‘The Endicott Work Productivity Scale (EWPS) is a brief self-report questionnaire designed to enable investigators to obtain a sensitive measure of work productivity. The total score is based on the degree to which behaviours and subjective feelings or attitudes that are likely to reduce productivity and efficiency in work activities characterize the subject during the week before evaluation. The total score was found to be reliable and valid within a group of depressed outpatients and a group of non-patients in the community. The EWPS score is related to, but not redundant with, measures of overall severity of illness and severity of depression in these samples. The EWPS shows considerable promise as an easily used, brief, and sensitive measure for assessing the effects on work performance of various disorders and the efficacy of different therapeutic interventions.’ Source is PubMed.
Whilst the real cost of presenteeism is difficult to measure properly, both in terms of cost and reduced productivity, it is something that organisations should be taking seriously. There are a number of solutions to reduce presenteeism, and research has shown that companies are now taking action.
Organisations need to work towards eliminating unnecessary absenteeism, whilst at the same time not increasing negative presenteeism.
Recognising the problem of presenteeism is the first step to the solution
The first step to solving any problem is often times recognising the problem in the first place. Many employees probably still haven’t heard of the term presenteeism, so are unlikely to know whether their business suffers from it or not. So by understanding the problem and by making the managers in the business aware of it, is a step in the right direction.
Business owners need to be made aware of how presenteeism is affecting their bottom line through reduced productivity. When they do, they are much more likely to face the problem and take action.
Develop a workplace policy on presenteeism and inform the staff
Once the problem has been identified, incorporating a policy on presenteeism into the staff handbook would be a good next step. As a part of developing the policy on presenteeism, it’s important for staff to know where they stand on coming to work whilst sick.
Educating them also on the dangers of coming to work when sick, not just from a health and safely aspect, but also from the infection of others view point, is important. The policy and explanation to the staff should include guidelines on when it’s okay to come back to work, but also when it’s not okay.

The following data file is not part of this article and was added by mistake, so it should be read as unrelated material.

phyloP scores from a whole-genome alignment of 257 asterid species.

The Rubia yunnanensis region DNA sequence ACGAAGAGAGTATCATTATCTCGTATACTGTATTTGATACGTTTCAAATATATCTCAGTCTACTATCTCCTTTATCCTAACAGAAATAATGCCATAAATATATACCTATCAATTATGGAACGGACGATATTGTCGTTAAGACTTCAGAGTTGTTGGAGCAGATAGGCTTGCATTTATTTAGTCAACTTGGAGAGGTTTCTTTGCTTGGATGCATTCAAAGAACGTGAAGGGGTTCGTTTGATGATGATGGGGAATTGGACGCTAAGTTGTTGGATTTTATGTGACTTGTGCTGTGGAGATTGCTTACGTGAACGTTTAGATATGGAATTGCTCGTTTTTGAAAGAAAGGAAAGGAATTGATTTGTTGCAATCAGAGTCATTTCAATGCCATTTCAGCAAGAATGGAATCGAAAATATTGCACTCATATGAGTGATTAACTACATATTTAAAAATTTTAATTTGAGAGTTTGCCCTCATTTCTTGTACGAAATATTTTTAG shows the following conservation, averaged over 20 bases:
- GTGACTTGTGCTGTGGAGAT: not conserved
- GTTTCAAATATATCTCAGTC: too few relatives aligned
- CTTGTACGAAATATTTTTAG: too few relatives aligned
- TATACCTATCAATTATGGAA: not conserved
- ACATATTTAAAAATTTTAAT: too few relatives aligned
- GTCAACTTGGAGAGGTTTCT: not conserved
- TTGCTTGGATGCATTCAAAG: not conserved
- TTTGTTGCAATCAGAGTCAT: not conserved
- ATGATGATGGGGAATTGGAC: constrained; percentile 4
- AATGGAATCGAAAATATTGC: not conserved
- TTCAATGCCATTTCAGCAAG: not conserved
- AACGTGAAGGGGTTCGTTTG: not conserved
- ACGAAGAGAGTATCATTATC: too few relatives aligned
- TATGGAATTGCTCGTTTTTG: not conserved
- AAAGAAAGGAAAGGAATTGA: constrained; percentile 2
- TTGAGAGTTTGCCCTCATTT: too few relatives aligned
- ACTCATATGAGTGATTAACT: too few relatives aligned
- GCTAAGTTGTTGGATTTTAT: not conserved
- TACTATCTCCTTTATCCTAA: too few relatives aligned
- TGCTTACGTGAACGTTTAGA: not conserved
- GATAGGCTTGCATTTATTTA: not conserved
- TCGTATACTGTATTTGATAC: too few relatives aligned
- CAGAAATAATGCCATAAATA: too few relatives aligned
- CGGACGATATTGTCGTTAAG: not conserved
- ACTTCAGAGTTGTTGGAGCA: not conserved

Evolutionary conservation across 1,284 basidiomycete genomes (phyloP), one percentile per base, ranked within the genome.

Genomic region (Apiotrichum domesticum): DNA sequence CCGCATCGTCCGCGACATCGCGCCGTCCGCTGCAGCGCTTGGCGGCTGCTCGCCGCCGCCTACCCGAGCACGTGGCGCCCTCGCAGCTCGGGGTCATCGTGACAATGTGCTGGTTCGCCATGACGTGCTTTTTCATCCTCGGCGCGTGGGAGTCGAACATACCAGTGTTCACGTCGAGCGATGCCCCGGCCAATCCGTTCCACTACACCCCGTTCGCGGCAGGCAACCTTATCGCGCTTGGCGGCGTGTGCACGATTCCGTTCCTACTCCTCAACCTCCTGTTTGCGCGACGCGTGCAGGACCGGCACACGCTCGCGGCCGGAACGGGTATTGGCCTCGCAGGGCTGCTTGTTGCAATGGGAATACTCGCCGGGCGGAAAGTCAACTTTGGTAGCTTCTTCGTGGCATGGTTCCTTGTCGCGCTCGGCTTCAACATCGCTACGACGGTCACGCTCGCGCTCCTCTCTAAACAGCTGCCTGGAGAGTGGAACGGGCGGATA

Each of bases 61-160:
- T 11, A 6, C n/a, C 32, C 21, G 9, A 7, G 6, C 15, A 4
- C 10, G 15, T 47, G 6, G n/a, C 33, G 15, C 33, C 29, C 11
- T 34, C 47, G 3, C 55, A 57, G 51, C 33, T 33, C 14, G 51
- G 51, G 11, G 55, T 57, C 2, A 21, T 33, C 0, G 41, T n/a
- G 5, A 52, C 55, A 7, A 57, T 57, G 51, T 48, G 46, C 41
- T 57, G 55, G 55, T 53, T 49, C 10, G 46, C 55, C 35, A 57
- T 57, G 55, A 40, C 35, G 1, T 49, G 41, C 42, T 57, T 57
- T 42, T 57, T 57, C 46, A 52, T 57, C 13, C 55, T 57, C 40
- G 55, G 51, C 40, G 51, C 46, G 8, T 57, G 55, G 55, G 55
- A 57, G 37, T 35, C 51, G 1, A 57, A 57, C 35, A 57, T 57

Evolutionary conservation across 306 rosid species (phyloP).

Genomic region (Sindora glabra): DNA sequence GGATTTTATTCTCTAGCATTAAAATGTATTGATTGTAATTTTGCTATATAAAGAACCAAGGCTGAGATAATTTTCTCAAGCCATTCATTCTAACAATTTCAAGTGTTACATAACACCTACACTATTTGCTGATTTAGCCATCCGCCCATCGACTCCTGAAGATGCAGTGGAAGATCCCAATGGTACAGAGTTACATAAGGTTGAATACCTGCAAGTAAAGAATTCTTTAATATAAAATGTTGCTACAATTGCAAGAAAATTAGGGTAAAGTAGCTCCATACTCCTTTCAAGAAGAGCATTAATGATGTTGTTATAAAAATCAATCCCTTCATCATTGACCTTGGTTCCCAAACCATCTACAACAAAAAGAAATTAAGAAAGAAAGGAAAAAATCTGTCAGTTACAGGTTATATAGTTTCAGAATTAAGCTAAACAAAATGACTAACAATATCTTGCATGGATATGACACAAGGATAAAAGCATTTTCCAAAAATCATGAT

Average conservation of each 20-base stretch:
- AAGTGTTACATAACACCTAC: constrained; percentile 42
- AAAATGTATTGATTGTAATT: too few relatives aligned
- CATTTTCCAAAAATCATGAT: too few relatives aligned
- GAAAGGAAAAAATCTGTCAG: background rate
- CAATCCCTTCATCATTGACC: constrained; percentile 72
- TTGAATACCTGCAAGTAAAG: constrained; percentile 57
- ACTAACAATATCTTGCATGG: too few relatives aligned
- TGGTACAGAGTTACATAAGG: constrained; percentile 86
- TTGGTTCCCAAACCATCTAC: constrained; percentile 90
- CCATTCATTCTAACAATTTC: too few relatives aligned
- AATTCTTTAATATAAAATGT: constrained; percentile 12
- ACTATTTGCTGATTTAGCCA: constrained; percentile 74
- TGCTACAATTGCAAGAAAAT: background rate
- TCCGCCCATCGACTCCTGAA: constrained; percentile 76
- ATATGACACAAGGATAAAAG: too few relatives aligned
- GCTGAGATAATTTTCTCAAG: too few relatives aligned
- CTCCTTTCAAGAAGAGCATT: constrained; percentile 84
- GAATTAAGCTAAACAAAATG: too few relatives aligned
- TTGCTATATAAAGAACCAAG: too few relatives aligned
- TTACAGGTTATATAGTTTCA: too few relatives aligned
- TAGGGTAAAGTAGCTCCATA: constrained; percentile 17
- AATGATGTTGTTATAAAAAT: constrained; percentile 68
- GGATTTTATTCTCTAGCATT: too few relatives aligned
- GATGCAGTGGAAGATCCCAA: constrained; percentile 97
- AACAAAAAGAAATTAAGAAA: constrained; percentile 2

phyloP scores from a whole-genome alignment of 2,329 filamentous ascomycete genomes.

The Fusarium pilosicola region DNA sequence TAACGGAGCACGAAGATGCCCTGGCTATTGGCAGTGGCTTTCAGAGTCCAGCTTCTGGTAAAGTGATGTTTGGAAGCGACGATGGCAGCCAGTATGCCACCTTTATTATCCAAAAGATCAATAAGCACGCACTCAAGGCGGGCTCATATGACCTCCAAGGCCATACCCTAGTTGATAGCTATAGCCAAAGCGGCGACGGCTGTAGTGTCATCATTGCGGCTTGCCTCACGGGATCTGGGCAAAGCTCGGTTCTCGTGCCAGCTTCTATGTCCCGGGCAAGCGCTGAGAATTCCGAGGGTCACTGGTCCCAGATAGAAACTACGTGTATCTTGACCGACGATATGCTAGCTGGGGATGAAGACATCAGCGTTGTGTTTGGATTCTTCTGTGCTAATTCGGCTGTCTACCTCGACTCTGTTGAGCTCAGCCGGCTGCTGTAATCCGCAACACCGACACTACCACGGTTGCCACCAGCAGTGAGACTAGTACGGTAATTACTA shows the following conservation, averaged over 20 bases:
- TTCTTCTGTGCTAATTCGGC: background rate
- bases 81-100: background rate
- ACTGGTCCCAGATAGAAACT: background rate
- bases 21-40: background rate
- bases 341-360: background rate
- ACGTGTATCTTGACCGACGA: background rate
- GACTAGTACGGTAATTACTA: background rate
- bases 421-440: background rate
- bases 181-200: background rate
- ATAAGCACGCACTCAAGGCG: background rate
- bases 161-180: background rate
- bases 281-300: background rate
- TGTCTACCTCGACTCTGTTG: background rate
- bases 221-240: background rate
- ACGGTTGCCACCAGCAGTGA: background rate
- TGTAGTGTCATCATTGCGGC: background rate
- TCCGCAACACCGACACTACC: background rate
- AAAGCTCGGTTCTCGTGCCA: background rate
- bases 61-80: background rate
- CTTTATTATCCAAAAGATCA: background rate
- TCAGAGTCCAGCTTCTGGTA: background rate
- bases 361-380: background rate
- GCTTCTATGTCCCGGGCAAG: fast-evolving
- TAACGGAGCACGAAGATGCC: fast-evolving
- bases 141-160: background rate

Where there is direct contact between staff and the public, the education of staff of when it’s okay to come to work when sick, is also important. This would be particularly true in the case of a hospital, where infection is more closely controlled. This is also crucial in the restaurant or food industry. Businesses don’t want to be responsible for infecting customers who eat at their restaurants or other food establishments, directly as a result of food contamination due to a sick employee.
It would be good to introduce a workplace policy whereby employees could be disciplined in certain situations when they come to work ill. This could also lead to dismissal of workers, whereby they’ve infected co-workers and/or clients or patients of the organisation through their illness.
The role of line managers in reducing presenteeism is crucial
Studies have shown that support in the workplace from line managers is important. Having supervisor support has been shown to mitigate the negative impact of presenteeism. However, line managers will need training in how to manage both absenteeism and presenteeism, in order to avoid creating a secondary problem for management staff and the associated pressure and stress.
‘Workers who have experienced a substantial restructuring or reorganisation at their workplace, are more likely to report presenteeism, sickness absence, greater work intensity and being exposed to adverse social behaviour than other workers.’ 6th European Working Conditions Survey. (Eurofound (2016), Sixth European Working Conditions Survey – Overview report, Publications Office of the European Union, Luxembourg.)
Make changes to disciplinary procedures which involve an absence due to sickness
Whilst it may be appropriate to discipline employees in certain circumstances involving time off for sickness, with the aim to controlling absenteeism, this may unknowingly encourage presenteeism instead. Counter productive HR policies need to be reviewed for the benefit of the business as a whole.
Return to work programmes and support
When staff have been off sick for a period of absence, it is important to have some form of ‘back to work’ routine. Provide the facility of a back to work interview, which should include an assessment of their current capability to work now.